I hope you continue both watching and writing.

2)Nancy Barrett almost did a Hartnellism, there.

If you do keep watching, you’ll see plenty more of those! (Joan Bennett does a great one in the very next episode.)

4)So, Pugsley here is haunted by his mother?

Not exactly; he has what you might call “mother issues.”

9)Is "Sam" Old Man Evans?


13)Cliffhanger: Victoria is a moron!

Okay, so that wasn’t much of a Friday cliffhanger I told you too expect, but this early on the show hadn’t yet found its rhythm. It does complete a little mini-arc of Vicki’s introduction, though, and ends at a new beginning with her decision to stay.

Up Next: Matthew Morgan
Dark Shadows Reactions: #6DRK

1)Wait, is that a drum of toxic waste in their cellar?

2)It's the Cranky Old Handyman Who Don't Take Kindly To Strangers! It's one of the great regrets of my life that I'm not on the least bit "handy", because I have the perfect temperament to be a great Cranky Old Handyman Who Don't Take Kindly To Strangers.

3)"Don't go in the locked room in the cellar - that's where we keep the Gimp!"

4)I like the way Matthew and Victoria introduce themselves to each other.

5)Joan Bennett has some trouble with the handyman's name - "Mart-Ma-Matthew".

6)"No, David your mother's not coming back because you're such an unlikeable kid."

7)Cliffhanger: Victoria goes downtown!
Dark Shadows Reactions: #7DRK

1)Wow, Sam, you're a lousy painter. Also, damn, but Mark Allen had hairy arms!

2)In close-up, Roger looks like he sanded his face instead of shaving it.

3)"You used to pose for my Pop." If it was a nude picture, I don't want to know about it.

4)Oh, so there was a trial?

5)Ah, the days of payphones...

6)Burke Devlin = Mr. Smyooooooth

7)Wow, there's not alot of great acting going on here in the coffee shop.

8)Great, now Burke and Roger are gonna be suspicious of Victoria.

9)"The trouble with you, Sam Evans..." ...is you're a drunk.

10)"Have I? Haven't I?"

11)Cliffhanger: Victoria calls Mrs. Hopewell!

Well, that's all of the full episodes on the tape that I was given - the pre-titles sequence of #8DRK is on there, but not enough to comment on. If I watch more of these, I'll have to remember to start with #8DRK. Will I watch more of these? Maybe, if I can get ahold of them easily enough - I'll have to see if they're available, and in what format.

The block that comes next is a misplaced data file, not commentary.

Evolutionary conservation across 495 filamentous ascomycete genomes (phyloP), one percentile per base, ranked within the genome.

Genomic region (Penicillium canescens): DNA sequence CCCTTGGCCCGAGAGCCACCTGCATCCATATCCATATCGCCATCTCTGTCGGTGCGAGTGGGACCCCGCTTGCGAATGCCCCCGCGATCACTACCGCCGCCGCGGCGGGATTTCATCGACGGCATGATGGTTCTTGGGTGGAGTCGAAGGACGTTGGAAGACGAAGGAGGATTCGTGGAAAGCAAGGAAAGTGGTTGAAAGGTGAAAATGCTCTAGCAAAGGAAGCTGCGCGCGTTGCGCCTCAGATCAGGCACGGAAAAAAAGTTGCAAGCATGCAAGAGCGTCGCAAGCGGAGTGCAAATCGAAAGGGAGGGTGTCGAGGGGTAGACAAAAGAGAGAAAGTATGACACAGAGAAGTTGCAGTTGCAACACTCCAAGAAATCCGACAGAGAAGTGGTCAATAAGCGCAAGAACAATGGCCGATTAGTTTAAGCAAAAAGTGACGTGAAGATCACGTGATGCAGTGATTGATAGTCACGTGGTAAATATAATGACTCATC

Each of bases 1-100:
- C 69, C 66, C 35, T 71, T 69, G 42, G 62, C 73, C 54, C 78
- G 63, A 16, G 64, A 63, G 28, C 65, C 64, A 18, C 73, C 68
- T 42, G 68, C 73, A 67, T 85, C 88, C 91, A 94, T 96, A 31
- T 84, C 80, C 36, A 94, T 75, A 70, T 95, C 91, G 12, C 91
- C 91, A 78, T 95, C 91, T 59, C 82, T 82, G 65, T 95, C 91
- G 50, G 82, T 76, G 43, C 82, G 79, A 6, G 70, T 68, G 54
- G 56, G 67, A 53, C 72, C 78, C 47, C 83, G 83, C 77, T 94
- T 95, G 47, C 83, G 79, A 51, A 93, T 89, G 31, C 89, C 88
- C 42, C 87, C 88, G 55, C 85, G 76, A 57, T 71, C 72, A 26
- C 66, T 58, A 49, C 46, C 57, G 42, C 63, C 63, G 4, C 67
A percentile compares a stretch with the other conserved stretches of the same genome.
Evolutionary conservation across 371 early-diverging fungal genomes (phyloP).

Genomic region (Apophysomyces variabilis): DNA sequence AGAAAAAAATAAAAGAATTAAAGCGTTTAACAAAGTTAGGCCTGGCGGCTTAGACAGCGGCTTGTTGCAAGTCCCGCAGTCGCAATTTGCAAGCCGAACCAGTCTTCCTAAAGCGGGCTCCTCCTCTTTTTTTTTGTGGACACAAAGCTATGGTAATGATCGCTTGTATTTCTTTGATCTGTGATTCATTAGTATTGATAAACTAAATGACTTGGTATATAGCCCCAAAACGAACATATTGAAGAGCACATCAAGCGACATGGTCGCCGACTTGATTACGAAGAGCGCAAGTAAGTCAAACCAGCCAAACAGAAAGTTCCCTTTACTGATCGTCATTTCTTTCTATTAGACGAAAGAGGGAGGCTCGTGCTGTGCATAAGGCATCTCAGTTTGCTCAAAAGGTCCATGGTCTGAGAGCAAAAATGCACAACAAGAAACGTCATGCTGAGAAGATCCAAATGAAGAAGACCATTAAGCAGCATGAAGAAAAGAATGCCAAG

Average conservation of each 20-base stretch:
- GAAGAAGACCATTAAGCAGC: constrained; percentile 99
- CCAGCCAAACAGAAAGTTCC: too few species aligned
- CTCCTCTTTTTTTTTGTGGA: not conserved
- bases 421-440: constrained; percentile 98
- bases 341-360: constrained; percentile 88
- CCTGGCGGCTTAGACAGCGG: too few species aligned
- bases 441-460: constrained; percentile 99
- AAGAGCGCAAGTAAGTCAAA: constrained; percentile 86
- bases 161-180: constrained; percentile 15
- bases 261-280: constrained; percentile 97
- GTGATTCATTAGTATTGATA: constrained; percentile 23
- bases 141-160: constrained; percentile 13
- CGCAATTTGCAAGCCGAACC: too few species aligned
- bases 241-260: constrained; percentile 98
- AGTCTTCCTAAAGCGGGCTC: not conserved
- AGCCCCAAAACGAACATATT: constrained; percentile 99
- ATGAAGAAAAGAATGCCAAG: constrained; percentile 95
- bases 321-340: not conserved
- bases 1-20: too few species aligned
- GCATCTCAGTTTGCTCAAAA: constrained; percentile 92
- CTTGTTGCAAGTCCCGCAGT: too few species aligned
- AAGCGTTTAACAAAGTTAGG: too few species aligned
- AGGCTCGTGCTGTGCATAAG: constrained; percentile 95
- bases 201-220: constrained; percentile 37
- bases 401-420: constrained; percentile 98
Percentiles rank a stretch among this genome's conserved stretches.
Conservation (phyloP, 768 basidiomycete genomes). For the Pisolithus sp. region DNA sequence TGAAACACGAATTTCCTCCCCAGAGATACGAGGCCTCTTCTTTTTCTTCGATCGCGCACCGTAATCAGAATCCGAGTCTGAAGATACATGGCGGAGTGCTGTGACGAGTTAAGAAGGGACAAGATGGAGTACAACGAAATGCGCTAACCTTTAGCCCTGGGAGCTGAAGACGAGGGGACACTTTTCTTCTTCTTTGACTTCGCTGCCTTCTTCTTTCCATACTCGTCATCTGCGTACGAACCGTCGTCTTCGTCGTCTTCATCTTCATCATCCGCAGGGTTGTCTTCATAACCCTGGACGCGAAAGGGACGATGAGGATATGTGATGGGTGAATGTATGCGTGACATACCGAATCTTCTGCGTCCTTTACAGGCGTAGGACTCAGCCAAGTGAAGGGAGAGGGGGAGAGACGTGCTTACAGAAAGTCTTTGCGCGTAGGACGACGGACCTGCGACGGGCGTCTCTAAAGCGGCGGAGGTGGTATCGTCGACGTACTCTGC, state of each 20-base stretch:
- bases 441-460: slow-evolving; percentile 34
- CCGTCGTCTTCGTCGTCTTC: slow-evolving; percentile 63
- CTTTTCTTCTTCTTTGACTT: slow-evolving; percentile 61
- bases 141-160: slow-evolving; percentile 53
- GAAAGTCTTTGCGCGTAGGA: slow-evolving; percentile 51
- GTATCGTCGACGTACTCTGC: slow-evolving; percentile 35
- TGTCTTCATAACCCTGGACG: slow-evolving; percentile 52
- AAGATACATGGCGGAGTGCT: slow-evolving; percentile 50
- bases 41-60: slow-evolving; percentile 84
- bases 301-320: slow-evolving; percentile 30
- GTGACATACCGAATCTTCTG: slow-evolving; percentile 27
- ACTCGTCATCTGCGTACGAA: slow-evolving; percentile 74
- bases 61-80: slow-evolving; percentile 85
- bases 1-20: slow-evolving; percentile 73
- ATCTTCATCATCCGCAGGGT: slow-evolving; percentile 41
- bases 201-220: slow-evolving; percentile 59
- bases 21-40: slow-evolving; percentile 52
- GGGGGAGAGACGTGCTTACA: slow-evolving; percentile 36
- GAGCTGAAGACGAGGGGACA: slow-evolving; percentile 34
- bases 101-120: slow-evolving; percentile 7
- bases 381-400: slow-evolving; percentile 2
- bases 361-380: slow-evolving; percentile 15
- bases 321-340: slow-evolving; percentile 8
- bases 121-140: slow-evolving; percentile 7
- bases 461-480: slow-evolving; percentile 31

The writers were scrambling trying to find new stories -- or, to be honest, classics to "homage" -- to feed the plot monster.

An incomplete list of works adapted to Dark Shadows:

Dr. Jekyll and Mr. Hyde

“A Cask of Amontillado”
“The Premature Burial”
“The Tell-Tale Heart”
“The Pit and the Pendulum”
Jane Eyre
Wuthering Heights
The Turn of the Screw
The Picture of Dorian Gray
Nickolas Nickleby

“The Lottery”
The Cthulhu Mythos
“The Monkey’s Paw”
The Crucible
“Orpheus in the Underworld”

2)It's the Cranky Old Handyman Who Don't Take Kindly To Strangers!

Don’t get too used to this Matthew Morgan, either. 35 or 40 episodes in, he’s replaced by character actor Thayer David.

5)Joan Bennett has some trouble with the handyman's name - "Mart-Ma-Matthew".

That’s the “Hartnellism” I alluded to.

2)In close-up, Roger looks like he sanded his face instead of shaving it.

I suppose we should be glad these aired in the days before “hi-def” (especially the blooper in which Barnabas picked his nose!).

4)Oh, so there was a trial?

Indeed there was. Speaking of dragging things out, this plotline will be resolved around in episode #201.

10)"Have I? Haven't I?"

That’s one of my favorites! Usually the actor would try to bluster through it, but in this case his flub is the exact opposite of its intent. It reminds me of Steve Martin’s routin about the meaning of life: “‘Always…’ no, wait, it was ‘Never…’”

Will I watch more of these? Maybe, if I can get ahold of them easily enough - I'll have to see if they're available, and in what format.

DVD sets are $60 retail, but Amazon has them for $28. Each set contains 35-40 half hour episodes (not a bad price in comparison to some collections of old TV shows I could name).
"I suppose we should be glad these aired in the days before “hi-def” (especially the blooper in which Barnabas picked his nose!)."

Wow, that would kill your "suave vampire" image.
Early Shadows’ Pacing:

I have been aware for some time that it took the first four half hour episodes to portray Vicki’s first five hours in Collinsport, but I never gave the pace of the show much thought beyond that until I read the Baron’s comment about episode #5, “Holy crap, it’s daylight!” I continued watching beyond where he left off (episode #7) in an effort to discover just how long it would take to portray Vicki’s first full day at Collinwood. I was surprised to discover that it took 16 full episodes, #5-20, which would have taken three full weeks (from Friday July 1 through Friday July 22, 1966) to broadcast. You might think that’s slow-paced, but that was a pretty eventful first day!